How to Identify Weak Spots in Team Training

Instructor: Nathan Hurwitz

Dr. Nathan Hurwitz is a tenured Associate Professor in Theatre and has three books in print, two textbooks and a coffee table book.

This lesson looks at strategies that team leaders can use to analyze current training methods and processes. It also looks at common obstacles in employee team training and ways to overcome these common traps.

Watch Out For Obstacles

The only way to keep up with the constant and insistent change in the world of business is training. There are common obstacles, though, that can arise in training. Understanding these obstacles will help you anticipate and overcome them. Check out the following things to look for and implement in business training.

Selecting the Right Training and Trainer

Of the training programs available, some are excellent, some good, and some outdated and useless. The trick is to find a training program that fits your needs and implement it as needed. Becoming enamored with one training program and requiring it across your organization will not yield success. Identifying individual training needs within a department, however, is the best way to individualize training and meet specific needs.

Then, who is going to implement the training also depends on your specific needs. Internal trainers understand your organizations' industry, market sector, and business model. Outside trainers bring professional training skills and perspective but can be cost-prohibitive. Choosing the trainer should be done on an individual basis. Onboarding training should be handled internally, while new systems or software training likely requires the system or software vendor.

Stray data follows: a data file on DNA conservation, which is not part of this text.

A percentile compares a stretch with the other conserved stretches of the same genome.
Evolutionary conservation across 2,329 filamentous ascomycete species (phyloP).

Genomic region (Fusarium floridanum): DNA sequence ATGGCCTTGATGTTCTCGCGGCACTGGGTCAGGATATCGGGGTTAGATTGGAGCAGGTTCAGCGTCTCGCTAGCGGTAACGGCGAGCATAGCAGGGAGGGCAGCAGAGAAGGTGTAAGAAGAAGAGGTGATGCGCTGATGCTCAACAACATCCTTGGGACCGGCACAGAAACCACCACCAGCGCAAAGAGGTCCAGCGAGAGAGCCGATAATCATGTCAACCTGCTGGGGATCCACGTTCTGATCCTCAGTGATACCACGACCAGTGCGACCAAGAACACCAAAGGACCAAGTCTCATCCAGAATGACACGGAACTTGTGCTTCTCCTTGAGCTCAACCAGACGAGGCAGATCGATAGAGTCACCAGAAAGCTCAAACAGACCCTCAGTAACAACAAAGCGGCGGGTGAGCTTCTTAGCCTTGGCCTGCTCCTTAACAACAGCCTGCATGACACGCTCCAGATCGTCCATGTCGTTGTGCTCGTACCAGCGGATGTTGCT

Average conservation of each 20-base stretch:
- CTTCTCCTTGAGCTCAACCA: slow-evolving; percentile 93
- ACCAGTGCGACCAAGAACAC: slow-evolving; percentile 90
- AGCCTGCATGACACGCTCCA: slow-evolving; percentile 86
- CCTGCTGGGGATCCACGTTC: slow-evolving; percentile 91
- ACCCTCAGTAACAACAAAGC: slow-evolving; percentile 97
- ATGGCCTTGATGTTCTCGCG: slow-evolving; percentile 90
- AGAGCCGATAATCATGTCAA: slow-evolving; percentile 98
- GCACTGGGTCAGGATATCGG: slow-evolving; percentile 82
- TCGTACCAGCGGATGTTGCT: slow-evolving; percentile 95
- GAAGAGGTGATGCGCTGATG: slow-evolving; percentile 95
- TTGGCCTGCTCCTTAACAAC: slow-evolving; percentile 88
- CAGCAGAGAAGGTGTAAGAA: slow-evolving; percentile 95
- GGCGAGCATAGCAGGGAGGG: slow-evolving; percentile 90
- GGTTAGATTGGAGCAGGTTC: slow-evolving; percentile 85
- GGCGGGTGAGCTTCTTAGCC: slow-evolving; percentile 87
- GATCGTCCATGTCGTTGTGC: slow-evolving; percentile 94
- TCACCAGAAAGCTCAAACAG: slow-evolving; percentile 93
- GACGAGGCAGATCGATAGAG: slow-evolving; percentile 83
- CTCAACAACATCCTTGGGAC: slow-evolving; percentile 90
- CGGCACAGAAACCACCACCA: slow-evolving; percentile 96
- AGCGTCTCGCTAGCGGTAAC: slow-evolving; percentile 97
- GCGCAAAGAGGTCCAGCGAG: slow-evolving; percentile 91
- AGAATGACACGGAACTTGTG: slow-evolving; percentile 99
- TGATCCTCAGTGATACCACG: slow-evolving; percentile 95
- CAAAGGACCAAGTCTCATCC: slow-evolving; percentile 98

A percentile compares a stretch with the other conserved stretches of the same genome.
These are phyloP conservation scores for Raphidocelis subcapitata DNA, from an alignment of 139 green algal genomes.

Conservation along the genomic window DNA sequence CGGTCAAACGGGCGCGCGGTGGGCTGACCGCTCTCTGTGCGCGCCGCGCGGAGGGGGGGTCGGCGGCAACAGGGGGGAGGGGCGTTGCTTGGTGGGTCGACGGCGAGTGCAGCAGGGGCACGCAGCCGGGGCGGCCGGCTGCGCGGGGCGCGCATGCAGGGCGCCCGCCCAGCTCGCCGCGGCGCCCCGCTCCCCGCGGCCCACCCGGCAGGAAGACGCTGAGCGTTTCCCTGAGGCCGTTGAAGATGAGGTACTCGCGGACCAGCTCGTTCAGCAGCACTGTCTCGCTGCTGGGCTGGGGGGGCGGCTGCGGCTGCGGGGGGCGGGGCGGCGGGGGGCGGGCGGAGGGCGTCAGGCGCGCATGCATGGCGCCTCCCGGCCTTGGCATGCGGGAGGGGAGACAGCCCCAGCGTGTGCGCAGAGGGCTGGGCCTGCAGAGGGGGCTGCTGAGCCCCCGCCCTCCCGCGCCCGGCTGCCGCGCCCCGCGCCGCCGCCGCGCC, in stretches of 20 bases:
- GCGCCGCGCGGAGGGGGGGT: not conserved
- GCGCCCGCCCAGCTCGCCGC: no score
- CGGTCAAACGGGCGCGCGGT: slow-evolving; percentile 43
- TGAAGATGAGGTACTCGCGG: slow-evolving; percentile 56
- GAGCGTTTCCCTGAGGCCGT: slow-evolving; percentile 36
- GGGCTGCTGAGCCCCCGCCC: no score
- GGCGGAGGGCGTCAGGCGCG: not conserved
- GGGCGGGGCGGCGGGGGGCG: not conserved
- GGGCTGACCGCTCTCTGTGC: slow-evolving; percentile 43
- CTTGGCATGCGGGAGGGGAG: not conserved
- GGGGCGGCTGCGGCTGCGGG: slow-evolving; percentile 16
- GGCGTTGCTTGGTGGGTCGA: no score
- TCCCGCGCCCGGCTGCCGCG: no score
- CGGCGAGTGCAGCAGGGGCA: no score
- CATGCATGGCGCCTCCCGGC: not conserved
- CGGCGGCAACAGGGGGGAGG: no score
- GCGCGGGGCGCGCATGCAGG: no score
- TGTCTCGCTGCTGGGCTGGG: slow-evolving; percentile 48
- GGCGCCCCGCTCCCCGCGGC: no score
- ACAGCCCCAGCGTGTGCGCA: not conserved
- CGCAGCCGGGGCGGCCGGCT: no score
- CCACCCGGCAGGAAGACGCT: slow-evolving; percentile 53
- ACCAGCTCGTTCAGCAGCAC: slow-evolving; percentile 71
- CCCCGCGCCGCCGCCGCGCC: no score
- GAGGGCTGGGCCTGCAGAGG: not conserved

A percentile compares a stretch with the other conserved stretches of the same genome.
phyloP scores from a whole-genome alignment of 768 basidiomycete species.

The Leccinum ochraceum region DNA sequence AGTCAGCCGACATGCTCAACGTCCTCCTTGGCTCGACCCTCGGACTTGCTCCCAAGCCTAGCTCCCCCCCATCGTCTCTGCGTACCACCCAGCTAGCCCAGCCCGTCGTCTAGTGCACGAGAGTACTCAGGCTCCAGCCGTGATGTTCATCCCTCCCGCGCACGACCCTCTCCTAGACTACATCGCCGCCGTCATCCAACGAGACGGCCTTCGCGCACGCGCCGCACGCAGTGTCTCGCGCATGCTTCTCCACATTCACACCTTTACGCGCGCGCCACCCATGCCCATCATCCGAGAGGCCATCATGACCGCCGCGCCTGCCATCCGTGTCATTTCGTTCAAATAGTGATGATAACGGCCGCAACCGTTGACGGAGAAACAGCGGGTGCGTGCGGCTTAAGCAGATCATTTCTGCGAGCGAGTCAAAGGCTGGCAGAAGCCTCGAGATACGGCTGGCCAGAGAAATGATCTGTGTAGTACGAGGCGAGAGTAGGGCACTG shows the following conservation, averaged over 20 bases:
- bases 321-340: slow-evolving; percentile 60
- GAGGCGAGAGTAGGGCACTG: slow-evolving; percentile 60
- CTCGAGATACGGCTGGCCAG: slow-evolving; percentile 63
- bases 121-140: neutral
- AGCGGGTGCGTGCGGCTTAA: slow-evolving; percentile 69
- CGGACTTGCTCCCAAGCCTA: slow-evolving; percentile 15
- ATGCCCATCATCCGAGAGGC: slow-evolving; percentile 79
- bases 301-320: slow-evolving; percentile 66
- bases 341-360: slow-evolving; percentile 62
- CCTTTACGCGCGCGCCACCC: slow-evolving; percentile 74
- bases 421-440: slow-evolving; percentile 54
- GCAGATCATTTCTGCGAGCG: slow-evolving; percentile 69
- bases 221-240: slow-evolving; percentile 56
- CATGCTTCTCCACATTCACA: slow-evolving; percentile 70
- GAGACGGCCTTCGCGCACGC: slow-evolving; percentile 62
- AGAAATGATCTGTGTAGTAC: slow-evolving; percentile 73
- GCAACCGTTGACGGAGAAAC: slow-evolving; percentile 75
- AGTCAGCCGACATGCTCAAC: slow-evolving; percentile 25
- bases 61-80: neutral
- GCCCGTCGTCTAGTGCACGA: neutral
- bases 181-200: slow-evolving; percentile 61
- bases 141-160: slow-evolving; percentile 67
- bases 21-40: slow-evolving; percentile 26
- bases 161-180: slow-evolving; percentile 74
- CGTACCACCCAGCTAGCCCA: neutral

It is also essential to keep trainers consistent. If using outside trainers, use the same training group for each department.

Assuring Engagement with Training

Required training can sometimes feel like an imposed waste of time, as employees do not always perceive needs in the same way that managers and executives do. So, the training will be successful in direct proportion to the degree of buy-in from the employee. To do this, it could help to share with every trainee the objectives and relevance of the training to the organization's goals.

Then you can establish specific overall goals and benchmarks for each training exercise. Articulate your goals at the beginning of each session, followed by what you specifically hope to get out of that day's session.

Checking in periodically with employees to get feedback as to the effectiveness of the training can also help. The more employees feel a part of the process, the greater the chance that they become stakeholders in training.

Cultural Differences

You will likely need training for people in different locations, sometimes globally, and from different cultures and backgrounds, particularly in a large organization. How do you achieve consistent achievement of outcomes using similar materials across these boundaries?

Make sure that your material authors have considered this. The content may have to be multilingual and also multicultural. It can also be useful to deliver the training in collaborative group settings where diversity is present.

Generational differences are also a cultural difference. Baby Boomers learn differently from Gen-Xers and Millennials. As with any other culture, you can consider their individual needs and even use those in different groups to pass on information to others in the same category.

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